This that Mauss is sometimes guilty of when he

Thisessay is a critical analysis of MarcelMauss’ The Gift findings and theoriesabout the honor, gift, and concept of “pure” or “free” gifts in theabsence of an agenda. However The Giftreceived a lot of criticism when it seems confronted with some of the assumptionsincompatible with modern-practices. Though focusing on ancient societies, andtrying to show it in the whole essay in a balanced way, how can we use Mauss’ideas permanently when analyzing certain aspects of economic systems andsharing gifts in modern times?Accordingto Mauss, there are “three obligations: to give, to receive, to reciprocate.” (50)However, I find it is useful to understandthe meaning of “potlatch itself, so typical aphenomenon, and at the same time so characteristic of these tribes, Melanesianand Polynesian is none other than the system of gifts exchanged.” (Mauss45) which includesmore auctioning activities, receiving and features prominently, in the texture,and how it is the same. We can follow the social significance of generosity andthe obligation of the wealth. We can also see criticism denouncing theories thatenclose the concepts of ‘free’ gifts.

Maussexplores our commitments to the gifts and, most importantly, to the ideals thatare offered, whether they are equal to orgreater than the value received. Withmost practices and the rituals of giving gifts to an array of communities, as “itis not individuals but collectivities that impose obligations of exchange”(Mauss 6) practicing the gifts andmotives behind them could vary.  Continually changing, Mauss persists for us, a constant resumption ofthe responsibility to offer the same gifts.

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The worth of the return gift is imperative in order to maintain associationsamongst all parties involved. Interestingly enough, Mauss says that, “evenwhen, in the gesture accompanying the transaction, there is only a polite fiction,formalism, and social deceit, and when really there is obligation and economicself-interest.” (4) Mauss’method of raising this through the examples of popularstories of the social consequences of these mistakes will serve to develop thereal-world features of these philosophies in context.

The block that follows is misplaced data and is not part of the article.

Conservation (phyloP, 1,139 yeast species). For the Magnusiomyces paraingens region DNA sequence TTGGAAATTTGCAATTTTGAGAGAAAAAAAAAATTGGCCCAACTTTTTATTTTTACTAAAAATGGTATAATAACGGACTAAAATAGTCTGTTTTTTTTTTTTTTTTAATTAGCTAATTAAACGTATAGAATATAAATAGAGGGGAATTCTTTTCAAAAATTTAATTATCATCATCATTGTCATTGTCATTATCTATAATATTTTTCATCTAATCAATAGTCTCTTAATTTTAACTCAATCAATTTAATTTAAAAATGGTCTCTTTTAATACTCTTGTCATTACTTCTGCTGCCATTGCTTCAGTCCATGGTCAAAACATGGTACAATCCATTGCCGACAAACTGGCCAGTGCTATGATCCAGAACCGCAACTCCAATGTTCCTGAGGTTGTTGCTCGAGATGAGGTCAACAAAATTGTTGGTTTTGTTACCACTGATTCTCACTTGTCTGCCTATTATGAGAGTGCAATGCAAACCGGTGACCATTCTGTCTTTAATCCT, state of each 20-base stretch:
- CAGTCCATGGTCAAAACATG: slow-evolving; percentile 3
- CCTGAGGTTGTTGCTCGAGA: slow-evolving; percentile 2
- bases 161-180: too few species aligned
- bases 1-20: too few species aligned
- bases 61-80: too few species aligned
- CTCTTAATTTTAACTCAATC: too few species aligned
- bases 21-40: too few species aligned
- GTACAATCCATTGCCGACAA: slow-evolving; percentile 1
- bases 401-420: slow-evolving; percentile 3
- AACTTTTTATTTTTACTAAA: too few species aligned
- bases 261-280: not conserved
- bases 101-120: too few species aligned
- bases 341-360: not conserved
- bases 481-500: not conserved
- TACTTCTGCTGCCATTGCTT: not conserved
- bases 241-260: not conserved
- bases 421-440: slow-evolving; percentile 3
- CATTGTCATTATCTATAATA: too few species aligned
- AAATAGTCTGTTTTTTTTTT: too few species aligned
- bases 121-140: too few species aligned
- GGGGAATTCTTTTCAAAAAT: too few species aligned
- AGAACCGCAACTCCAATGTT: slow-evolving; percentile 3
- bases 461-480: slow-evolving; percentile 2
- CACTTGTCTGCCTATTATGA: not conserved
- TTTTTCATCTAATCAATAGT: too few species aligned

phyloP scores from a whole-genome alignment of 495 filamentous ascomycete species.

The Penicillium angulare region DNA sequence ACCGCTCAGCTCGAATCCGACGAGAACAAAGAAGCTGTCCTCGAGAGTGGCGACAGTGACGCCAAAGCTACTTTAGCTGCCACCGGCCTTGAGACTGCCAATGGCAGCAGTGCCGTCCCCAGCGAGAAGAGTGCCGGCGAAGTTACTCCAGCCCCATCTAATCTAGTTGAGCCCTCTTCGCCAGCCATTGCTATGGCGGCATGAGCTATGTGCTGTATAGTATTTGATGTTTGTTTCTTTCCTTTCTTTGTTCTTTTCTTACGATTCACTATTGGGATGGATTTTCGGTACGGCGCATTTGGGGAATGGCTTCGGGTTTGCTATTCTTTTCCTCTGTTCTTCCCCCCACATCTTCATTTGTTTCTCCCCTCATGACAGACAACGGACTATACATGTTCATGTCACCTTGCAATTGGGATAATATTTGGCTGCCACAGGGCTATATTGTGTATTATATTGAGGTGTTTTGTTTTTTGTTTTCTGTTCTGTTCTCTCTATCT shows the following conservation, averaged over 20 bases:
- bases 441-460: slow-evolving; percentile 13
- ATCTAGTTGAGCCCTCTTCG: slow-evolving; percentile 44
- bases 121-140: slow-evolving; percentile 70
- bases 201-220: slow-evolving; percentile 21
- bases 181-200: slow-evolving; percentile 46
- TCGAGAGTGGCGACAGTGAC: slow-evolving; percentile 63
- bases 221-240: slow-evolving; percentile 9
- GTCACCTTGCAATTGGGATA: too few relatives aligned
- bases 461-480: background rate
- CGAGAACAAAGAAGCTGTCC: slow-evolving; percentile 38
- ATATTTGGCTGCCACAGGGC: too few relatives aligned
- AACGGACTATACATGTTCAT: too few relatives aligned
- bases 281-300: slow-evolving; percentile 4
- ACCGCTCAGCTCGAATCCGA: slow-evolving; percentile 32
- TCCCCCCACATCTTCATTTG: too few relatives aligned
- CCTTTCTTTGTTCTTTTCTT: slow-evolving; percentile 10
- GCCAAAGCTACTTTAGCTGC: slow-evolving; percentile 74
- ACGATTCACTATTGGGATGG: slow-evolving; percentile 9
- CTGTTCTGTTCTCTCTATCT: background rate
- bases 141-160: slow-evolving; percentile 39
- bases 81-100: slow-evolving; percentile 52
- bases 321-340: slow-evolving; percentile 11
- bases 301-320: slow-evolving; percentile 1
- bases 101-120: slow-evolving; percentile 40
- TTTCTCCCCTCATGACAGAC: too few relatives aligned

It also uses an original wordon the native language of the back of these connections, which are vital to understanding the original exchange of gifts ofsymbolic significance. As Mauss points out that “ina few places, the generosity of thesegifts is proof of the fertility of the young couple.” (78)Ifthere is a criticism I should have to provide for their attempts, it would bethe absence of reliable translations that Maussis sometimes guilty of when he evaluates words against other languages. Forinstance, in German terminology along with Hinduism, words can be compared to complications that are not located ina sense without re-evaluating these words. Much of theinformation requires a careful translation by the booklover to gain a complete consideration of theemblematic implications. Though, it must beillustrated that the attempts of Mauss’ simplytranslation of the symbolic source and the connotation behind the unknownwords, when it is necessary to distinguish between the “gift” ofclassification.

Ingiving the gifts, one could moreover explore the symbolic character ofgenerosity. Mauss provides an example of this from German communities, by observingthe custom of offering wedding gifts, “it is commonknowledge that men present themselves publicly by the conspicuous presentationof gifts. Generous contributions to a charity have always been a source ofprestige in the United States…especially…when individualsrather than corporations make such gestures.”  (Mauss151)Generosityis a theme of the underlying moral intent inherent in the giving of the gifts. Ifwe consider the gift as the ethical contract, there should be significanteffects on the amount granted and why. Gifts with a higher value perceived inthe wrong context might indicate a false feeling to the recipient of the objector service provided. To give, to receive, to reciprocatedisplays a rudimentary supply of wealth dedicated to “flatter”the receiver.

It is possible that the “recipientputs himself in a position of dependence vis-à-vis” (Mauss 76) which means a challenge to greater mutual wealth.            This offer is verydifferent from the generosity of certainfortune. It is the display that is designed to challenge the competitors.. It’sa matter of forcing a person to accept a giftthat they fear cannot be matched inreturn.

The social situation that was createdthrough the gift exchange is an essential element in the dialogue of the book.The impact of these concepts and theories,”mutual respect and reciprocating generosity”(Mauss106) continue toapply to the sociologists and anthropologists who continue to study it today.